William Lobdell started out in the early 1990s as an average, secular Christian, working as an editor for a paper owned by the Los Angeles Times. But after divorcing his high school sweetheart and accidentally getting his new girlfriend pregnant, he was drifting until someone told him he had a “God-shaped hole” in his life. Lobdell ended up making friends with Hugh Hewitt and going on a Christian retreat with him, where men poured out their hearts to one another, sang, prayed, and had spiritual experiences—Lobdell included.
After this, Lobdell became an evangelical Christian and began attending a southern California megachurch. And his personal spiritual journey led to a professional journey as well; he decided that he wanted to begin writing about religion for the LA Times, and after a bit of a false start that dream came true. He was extremely successful as a religion reporter, attributing that, of course, to God, until several years later he began covering the unfolding stories of Roman Catholic clergy abuse in earnest. Those stories, along with others, would eventually lead to Lobdell’s new memoir, Losing My Religion: How I Lost My Faith Reporting on Religion in America—and Found Unexpected Peace.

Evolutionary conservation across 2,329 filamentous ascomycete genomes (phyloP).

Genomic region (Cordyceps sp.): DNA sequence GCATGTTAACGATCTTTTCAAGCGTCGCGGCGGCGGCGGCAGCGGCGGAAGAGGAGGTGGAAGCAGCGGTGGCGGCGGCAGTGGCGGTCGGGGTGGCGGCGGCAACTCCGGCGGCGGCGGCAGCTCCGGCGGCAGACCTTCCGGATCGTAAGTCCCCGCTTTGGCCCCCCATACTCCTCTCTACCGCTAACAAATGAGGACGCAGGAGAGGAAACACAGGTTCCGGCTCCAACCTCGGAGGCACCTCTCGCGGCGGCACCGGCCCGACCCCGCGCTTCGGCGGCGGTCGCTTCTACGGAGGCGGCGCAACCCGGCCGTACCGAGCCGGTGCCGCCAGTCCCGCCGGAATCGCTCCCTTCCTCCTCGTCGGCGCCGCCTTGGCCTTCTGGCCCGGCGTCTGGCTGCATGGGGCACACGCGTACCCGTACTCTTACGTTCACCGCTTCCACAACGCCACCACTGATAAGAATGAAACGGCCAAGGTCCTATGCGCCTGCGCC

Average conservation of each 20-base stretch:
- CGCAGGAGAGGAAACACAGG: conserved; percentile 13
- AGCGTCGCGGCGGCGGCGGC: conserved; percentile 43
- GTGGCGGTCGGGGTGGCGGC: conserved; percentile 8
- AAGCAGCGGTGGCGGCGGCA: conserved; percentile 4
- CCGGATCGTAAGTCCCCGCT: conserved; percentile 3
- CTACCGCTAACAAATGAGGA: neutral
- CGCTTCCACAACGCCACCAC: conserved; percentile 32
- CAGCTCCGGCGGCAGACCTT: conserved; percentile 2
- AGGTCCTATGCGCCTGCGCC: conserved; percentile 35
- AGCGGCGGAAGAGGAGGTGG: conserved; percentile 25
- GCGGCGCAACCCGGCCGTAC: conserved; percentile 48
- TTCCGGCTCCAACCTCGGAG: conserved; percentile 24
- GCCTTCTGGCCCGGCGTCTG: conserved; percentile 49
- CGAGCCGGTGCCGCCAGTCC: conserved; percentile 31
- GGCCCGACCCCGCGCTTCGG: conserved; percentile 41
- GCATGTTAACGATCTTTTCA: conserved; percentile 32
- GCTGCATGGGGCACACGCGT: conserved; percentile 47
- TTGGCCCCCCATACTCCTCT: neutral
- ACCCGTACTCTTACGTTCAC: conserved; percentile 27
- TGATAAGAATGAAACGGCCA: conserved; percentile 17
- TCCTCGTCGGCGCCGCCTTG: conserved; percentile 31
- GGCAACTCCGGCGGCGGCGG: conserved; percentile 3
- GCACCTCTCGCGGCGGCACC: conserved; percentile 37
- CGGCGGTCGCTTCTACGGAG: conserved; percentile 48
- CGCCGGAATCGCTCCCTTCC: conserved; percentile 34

One of Lobdell’s most frustrating qualities for me will probably endear him to some readers: he feels instead of thinking—he is a little bit introspective, but more more into going with the flow than seriously analyzing the logic behind what he does. He has a religious experience and begins going to church. He and his wife feel at home at the megachurch and become involved. Eventually they move on a bit spiritually and begin attending Presbyterian services. Finally Lobdell decides to convert to Catholicism (his wife’s natal religion). Throughout, it’s not really clear what draws them to one thing over
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